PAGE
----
Automated[edit]

Automated Business Process Validation relies on software to execute the various business process steps directly in the enterprise software systems in an automated fashion.[5] BPV software automatically uses standard business process data during the validation, and interprets the correctness of each transaction and result. Defects are automatically noted and logged.

With BPV software, the business process must first be "captured" in the BPV software system so that it can be automatically executed. This amounts to performing the business process once in the enterprise system with the BPV software running in the background to capture the process. Once the business process is captured, BPV software allows the business process automation to be modified with very little effort. Some BPV software have object-oriented designs that allow sub-processes to be shared among different end-to-end business processes, and business process automation can be easily copied and modified. This last feature is particularly helpful when companies have variations of business processes across geographies or business units. For example, an order shipment process in Europe may differ slightly from the same process in North America because there are differences in compliance requirements and Bills of Lading. There is no need to capture the second process end-to-end[6] for automation purposes. The first process can easily be copied and modified in the BPV software. This enables companies to efficiently and quickly build their portfolio of business processes for automated validation.

An ancillary benefit is that once the business process is correctly captured, BPV software allows a complete and accurate description of the business process to be printed. This documentation is generated automatically with no additional effort and is useful for training, regulatory compliance, and other purposes. It is available on-demand and is typically very accurate because it is based on the most recent versions of systems and business practices. BPV software largely avoids the shortcomings of manual business process validation. The automation software can be configured to validate business processes on a 24/7/365 basis, if desired by the user. The frequency of automation enables any defects in underlying business systems and interfaces to be detected and repaired quickly, before business users are impacted.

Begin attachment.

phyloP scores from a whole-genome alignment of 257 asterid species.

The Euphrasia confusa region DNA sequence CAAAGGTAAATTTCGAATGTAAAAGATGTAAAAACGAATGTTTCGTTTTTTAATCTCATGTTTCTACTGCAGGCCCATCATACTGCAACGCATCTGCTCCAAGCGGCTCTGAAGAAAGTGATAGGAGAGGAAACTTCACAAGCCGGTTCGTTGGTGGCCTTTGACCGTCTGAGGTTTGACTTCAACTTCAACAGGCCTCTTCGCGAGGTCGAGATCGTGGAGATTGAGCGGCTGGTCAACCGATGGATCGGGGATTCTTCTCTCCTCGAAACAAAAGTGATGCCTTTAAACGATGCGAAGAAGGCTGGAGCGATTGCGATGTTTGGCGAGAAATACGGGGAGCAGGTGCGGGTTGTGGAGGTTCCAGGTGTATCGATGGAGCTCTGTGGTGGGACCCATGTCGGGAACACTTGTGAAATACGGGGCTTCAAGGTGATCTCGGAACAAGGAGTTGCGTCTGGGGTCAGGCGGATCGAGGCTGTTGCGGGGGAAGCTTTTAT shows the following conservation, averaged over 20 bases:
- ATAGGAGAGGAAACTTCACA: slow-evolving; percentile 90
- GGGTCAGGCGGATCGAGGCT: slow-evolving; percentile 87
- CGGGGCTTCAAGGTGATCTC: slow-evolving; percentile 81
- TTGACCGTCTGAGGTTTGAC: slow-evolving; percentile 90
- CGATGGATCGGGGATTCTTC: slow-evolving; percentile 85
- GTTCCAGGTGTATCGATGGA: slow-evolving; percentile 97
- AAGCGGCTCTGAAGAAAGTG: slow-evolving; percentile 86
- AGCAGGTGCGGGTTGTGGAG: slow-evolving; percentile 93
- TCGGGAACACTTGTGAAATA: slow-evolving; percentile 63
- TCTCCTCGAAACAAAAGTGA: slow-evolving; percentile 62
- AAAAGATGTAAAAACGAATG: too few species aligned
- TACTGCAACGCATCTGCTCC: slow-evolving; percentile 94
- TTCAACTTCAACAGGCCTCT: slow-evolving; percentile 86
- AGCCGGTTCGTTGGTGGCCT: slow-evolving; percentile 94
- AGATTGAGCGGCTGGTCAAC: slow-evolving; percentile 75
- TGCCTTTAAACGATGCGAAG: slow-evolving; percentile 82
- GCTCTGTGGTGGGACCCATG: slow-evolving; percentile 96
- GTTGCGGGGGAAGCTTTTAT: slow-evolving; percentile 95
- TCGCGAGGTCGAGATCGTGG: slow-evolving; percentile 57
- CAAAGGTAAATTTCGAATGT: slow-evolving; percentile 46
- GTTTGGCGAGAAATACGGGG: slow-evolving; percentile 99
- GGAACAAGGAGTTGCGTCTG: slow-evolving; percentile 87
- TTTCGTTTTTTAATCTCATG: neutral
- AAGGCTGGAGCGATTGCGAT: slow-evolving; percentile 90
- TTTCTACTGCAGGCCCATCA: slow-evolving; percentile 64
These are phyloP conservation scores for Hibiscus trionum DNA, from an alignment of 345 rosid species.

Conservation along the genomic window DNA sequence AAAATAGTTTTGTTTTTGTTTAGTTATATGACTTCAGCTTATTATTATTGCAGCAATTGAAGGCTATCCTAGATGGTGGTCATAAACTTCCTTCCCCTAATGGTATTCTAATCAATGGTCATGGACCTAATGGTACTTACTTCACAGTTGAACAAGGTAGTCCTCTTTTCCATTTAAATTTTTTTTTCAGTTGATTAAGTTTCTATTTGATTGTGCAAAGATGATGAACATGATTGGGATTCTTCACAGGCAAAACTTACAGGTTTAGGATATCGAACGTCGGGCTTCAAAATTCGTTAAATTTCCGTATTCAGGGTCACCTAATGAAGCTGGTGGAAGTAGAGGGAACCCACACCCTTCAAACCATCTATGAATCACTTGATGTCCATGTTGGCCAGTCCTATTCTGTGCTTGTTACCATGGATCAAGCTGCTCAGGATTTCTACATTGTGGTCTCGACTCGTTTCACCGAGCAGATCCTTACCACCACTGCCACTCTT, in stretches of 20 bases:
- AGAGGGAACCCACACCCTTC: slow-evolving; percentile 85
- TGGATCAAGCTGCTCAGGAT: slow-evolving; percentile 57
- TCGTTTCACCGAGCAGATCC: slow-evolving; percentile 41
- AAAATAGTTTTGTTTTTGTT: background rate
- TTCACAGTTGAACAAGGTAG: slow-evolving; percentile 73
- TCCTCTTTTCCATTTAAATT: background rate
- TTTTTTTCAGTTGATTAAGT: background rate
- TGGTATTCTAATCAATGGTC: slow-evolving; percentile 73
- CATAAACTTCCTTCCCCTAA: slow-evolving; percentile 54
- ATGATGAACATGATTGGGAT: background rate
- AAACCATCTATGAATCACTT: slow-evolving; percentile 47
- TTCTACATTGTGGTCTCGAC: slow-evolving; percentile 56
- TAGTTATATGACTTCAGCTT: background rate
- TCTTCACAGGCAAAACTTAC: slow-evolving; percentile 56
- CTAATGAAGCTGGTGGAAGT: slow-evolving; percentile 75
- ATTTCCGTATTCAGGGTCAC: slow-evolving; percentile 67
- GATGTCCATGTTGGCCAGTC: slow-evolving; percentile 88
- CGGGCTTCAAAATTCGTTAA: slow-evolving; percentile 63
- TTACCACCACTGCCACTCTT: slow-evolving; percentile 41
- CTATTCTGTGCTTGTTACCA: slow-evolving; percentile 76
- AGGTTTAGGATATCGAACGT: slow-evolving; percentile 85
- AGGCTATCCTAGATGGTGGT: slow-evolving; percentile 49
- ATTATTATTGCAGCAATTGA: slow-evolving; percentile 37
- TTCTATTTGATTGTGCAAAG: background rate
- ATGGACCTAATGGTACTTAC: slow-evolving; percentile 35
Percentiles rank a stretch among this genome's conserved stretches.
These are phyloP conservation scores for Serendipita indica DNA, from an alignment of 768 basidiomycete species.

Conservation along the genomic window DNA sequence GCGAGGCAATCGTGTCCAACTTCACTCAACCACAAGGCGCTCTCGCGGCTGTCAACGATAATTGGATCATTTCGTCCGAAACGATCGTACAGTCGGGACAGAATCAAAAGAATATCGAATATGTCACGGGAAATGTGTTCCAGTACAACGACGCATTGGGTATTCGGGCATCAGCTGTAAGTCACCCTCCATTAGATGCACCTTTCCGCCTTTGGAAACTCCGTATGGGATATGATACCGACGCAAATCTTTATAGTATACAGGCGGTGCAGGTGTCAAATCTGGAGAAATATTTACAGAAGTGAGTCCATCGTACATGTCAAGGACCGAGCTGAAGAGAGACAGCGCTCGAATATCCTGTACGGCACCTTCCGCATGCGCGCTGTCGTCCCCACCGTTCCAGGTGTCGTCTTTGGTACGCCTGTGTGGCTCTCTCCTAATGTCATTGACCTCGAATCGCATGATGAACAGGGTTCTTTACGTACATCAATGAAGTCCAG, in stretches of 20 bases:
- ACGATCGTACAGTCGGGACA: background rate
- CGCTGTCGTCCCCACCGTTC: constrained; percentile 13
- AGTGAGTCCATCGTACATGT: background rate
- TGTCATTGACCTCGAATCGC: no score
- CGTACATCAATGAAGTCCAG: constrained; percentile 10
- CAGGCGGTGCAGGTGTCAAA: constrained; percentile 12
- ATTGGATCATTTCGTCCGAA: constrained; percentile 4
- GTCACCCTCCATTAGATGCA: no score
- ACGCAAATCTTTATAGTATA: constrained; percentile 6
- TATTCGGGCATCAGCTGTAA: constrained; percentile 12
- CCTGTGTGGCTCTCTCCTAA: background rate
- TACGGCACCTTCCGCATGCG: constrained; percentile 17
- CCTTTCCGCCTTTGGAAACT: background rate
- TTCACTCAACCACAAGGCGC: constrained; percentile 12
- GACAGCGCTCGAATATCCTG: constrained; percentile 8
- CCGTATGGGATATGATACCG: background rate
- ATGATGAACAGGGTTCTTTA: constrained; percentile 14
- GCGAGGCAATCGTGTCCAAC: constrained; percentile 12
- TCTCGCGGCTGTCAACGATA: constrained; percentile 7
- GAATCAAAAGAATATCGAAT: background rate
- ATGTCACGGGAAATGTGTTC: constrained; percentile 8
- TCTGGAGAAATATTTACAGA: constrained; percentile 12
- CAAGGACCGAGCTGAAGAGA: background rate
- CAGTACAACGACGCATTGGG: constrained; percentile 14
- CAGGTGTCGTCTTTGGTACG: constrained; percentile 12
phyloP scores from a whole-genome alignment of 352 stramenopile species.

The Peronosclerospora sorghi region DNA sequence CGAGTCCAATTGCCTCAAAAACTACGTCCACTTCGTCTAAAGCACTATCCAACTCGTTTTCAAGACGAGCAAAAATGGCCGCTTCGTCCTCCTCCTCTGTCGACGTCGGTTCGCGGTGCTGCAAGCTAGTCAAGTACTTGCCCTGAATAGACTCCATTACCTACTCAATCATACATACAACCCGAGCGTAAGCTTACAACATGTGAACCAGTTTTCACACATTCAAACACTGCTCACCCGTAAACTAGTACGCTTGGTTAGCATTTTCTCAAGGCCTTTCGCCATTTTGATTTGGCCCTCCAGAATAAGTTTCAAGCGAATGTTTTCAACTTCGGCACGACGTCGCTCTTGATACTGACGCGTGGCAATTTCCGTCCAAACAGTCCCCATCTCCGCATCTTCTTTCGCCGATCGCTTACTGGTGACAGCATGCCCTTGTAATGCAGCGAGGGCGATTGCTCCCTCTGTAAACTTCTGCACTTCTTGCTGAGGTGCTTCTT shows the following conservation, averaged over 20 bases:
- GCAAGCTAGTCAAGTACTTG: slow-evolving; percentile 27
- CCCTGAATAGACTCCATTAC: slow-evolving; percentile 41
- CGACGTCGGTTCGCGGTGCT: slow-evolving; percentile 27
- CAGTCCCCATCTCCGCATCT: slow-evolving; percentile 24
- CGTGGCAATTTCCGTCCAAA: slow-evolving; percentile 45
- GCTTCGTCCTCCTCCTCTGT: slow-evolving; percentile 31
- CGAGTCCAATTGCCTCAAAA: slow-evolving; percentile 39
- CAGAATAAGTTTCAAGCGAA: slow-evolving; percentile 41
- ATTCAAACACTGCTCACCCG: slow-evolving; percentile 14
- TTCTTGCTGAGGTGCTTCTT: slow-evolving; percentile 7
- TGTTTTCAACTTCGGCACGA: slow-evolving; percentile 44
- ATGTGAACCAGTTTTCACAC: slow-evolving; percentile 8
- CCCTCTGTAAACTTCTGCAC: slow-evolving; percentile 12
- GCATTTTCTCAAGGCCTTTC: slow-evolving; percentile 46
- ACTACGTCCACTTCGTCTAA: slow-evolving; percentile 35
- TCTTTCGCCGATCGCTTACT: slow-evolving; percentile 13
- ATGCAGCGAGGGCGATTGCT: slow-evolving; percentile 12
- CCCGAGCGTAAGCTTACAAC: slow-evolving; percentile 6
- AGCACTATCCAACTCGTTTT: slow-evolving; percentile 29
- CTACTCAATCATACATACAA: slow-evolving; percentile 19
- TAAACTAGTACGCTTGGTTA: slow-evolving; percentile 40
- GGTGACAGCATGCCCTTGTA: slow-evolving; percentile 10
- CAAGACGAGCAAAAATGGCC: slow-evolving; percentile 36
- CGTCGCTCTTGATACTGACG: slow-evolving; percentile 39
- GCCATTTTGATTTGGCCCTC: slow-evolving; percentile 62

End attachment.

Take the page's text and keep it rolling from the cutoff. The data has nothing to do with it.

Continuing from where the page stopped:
Automated business process validation is a way to ensure that a company’s business processes continue to work, even when mission critical enterprise systems change.

References[edit]

  1. ^ "Enterprise Software". Retrieved 9 October 2013. 
  2. ^ "What is enterprise application?". Quinstreet Enterprise. Retrieved 9 October 2013. 
  3. ^ "Lights-out Testing for End-to-end Business Process Validation.". Worksoft. Retrieved 9 October 2013. 
  4. ^ Anderson, Chris. "Top 10 Core Business Processes". BizManualz. Retrieved 9 October 2013. 
  5. ^ Hayes, Linda. "The Automated Testing Handbook". Software Testing Institute. Retrieved 9 October 2013. 
  6. ^ "End to End Business Scenarios". SAP. Retrieved 9 October 2013.